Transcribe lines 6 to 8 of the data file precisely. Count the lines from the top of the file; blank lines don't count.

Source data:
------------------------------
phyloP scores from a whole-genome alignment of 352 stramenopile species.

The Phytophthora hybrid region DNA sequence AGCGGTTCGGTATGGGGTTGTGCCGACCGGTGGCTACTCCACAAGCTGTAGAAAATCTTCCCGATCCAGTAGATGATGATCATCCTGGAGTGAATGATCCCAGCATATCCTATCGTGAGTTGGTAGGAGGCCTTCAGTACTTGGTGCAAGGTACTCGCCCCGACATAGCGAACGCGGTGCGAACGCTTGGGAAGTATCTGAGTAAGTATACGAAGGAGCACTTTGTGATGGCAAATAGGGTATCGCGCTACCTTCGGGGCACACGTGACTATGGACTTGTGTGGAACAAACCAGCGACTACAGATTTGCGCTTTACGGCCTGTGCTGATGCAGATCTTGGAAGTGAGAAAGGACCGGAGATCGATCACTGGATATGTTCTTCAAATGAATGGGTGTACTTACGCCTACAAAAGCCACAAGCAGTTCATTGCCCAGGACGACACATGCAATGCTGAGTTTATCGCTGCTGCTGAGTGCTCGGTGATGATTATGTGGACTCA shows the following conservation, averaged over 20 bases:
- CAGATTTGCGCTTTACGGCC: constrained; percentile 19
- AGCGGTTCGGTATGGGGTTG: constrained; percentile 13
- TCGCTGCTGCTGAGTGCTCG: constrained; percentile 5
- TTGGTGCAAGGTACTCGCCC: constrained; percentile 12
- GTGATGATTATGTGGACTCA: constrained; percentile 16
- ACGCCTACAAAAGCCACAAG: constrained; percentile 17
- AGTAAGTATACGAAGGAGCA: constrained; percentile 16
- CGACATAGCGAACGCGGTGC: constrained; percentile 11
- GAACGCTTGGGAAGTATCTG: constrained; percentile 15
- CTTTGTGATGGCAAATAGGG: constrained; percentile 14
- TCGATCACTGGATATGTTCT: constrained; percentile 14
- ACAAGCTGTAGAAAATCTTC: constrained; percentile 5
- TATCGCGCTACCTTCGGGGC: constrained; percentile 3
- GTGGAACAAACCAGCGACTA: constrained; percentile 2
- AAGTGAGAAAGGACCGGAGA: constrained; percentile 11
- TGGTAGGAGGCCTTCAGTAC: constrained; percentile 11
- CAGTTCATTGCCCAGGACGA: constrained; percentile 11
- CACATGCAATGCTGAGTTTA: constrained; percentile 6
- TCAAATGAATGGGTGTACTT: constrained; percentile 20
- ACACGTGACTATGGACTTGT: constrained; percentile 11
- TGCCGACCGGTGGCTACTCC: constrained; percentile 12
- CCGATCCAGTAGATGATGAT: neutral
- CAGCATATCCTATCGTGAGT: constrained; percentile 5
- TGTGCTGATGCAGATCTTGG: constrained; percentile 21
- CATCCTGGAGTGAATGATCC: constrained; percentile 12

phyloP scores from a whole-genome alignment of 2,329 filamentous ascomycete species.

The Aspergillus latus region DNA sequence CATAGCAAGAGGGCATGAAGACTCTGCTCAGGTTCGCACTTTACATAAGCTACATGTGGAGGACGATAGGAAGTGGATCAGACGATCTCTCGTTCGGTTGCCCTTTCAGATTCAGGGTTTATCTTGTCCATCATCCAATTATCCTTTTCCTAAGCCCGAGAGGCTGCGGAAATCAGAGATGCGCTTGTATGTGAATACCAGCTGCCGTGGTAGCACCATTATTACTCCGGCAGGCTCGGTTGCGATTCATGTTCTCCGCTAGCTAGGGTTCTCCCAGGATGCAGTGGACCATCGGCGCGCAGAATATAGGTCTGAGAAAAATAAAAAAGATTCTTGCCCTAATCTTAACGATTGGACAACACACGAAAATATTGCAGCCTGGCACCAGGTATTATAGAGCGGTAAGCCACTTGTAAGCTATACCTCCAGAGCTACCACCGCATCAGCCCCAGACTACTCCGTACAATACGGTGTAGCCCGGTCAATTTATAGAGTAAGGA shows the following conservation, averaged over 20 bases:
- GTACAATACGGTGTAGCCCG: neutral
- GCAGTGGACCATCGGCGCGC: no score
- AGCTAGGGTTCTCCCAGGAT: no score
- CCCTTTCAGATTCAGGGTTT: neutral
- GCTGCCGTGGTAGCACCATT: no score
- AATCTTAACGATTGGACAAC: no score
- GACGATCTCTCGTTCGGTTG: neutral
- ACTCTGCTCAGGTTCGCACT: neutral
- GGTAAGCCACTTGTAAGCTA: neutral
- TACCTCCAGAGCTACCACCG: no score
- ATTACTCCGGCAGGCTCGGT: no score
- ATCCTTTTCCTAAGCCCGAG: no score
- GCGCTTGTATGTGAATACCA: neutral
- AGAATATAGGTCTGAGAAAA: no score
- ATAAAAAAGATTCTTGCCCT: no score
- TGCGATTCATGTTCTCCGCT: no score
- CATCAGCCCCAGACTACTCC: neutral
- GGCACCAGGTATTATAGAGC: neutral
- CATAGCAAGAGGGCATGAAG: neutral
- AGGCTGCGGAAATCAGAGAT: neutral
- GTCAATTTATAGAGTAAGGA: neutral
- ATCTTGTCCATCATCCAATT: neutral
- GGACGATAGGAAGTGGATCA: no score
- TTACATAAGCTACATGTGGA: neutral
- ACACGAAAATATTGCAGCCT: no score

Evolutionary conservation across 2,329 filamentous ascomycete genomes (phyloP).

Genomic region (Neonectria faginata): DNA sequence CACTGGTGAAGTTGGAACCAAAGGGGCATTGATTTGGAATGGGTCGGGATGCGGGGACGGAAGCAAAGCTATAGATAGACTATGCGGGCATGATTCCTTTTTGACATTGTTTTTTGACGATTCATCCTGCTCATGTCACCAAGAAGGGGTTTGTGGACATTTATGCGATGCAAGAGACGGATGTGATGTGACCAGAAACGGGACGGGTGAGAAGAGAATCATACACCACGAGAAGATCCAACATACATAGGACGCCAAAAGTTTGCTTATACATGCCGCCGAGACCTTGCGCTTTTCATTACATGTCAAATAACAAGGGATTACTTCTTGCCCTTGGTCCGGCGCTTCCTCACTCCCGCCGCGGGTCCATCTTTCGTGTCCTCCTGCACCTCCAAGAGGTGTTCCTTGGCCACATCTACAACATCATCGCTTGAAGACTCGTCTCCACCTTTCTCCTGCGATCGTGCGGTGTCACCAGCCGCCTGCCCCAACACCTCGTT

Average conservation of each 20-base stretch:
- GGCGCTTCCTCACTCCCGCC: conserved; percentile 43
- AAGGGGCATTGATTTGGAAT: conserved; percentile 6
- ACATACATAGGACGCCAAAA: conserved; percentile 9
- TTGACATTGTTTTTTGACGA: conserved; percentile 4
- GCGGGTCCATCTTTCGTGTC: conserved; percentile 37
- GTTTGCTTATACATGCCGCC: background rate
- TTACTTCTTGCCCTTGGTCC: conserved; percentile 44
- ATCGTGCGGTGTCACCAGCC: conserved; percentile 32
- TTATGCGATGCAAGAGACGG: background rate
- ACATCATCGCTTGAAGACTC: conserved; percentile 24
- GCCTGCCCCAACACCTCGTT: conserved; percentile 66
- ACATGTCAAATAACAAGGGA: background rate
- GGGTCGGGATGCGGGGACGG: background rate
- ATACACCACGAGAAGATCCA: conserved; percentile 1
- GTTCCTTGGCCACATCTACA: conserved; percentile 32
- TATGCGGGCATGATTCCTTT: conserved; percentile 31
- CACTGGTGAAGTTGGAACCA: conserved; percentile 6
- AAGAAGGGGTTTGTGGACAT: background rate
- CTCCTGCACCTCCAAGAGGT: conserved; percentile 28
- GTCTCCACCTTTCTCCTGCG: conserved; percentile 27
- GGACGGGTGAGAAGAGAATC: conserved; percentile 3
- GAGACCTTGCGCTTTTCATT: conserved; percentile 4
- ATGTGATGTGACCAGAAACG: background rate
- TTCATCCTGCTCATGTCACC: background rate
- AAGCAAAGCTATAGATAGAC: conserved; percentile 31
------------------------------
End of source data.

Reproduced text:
- TTGGTGCAAGGTACTCGCCC: constrained; percentile 12
- GTGATGATTATGTGGACTCA: constrained; percentile 16
- ACGCCTACAAAAGCCACAAG: constrained; percentile 17